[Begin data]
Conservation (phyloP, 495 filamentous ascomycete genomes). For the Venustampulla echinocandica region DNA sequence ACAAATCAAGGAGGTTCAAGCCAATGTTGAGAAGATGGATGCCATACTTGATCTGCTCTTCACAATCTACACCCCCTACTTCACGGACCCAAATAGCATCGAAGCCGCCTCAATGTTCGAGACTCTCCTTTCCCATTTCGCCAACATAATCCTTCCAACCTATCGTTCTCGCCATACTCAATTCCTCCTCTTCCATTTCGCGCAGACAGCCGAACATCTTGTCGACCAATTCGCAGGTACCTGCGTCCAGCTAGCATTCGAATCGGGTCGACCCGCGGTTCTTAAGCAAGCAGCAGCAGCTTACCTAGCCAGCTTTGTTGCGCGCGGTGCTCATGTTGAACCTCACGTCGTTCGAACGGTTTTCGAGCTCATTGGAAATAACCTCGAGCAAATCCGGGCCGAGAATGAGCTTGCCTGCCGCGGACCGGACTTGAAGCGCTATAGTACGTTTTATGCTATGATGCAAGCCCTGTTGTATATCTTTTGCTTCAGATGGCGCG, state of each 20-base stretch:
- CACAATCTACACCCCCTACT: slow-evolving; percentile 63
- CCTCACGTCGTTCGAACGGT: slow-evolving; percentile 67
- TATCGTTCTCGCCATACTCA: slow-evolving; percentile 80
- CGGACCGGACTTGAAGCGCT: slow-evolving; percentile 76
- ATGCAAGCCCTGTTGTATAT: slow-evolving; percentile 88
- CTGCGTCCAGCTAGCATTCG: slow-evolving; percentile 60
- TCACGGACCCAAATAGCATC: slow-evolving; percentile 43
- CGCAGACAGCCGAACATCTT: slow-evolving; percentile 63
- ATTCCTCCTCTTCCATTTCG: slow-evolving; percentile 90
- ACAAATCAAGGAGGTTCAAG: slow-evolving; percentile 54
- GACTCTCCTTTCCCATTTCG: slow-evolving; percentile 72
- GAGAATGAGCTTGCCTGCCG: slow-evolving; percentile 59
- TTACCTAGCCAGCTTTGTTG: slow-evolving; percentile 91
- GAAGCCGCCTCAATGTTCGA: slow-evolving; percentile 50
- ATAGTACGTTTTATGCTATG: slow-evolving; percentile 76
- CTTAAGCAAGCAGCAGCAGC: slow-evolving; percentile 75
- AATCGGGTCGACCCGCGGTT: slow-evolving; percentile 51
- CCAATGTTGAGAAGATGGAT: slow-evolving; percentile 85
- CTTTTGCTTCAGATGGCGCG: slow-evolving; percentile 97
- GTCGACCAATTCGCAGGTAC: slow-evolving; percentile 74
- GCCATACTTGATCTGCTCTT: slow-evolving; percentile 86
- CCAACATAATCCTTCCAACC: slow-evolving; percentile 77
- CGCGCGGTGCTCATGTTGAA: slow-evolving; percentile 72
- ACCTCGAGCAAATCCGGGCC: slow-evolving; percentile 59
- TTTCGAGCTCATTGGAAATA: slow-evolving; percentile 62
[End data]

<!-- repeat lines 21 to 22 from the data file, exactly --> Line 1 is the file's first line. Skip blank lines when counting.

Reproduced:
- GTCGACCAATTCGCAGGTAC: slow-evolving; percentile 74
- GCCATACTTGATCTGCTCTT: slow-evolving; percentile 86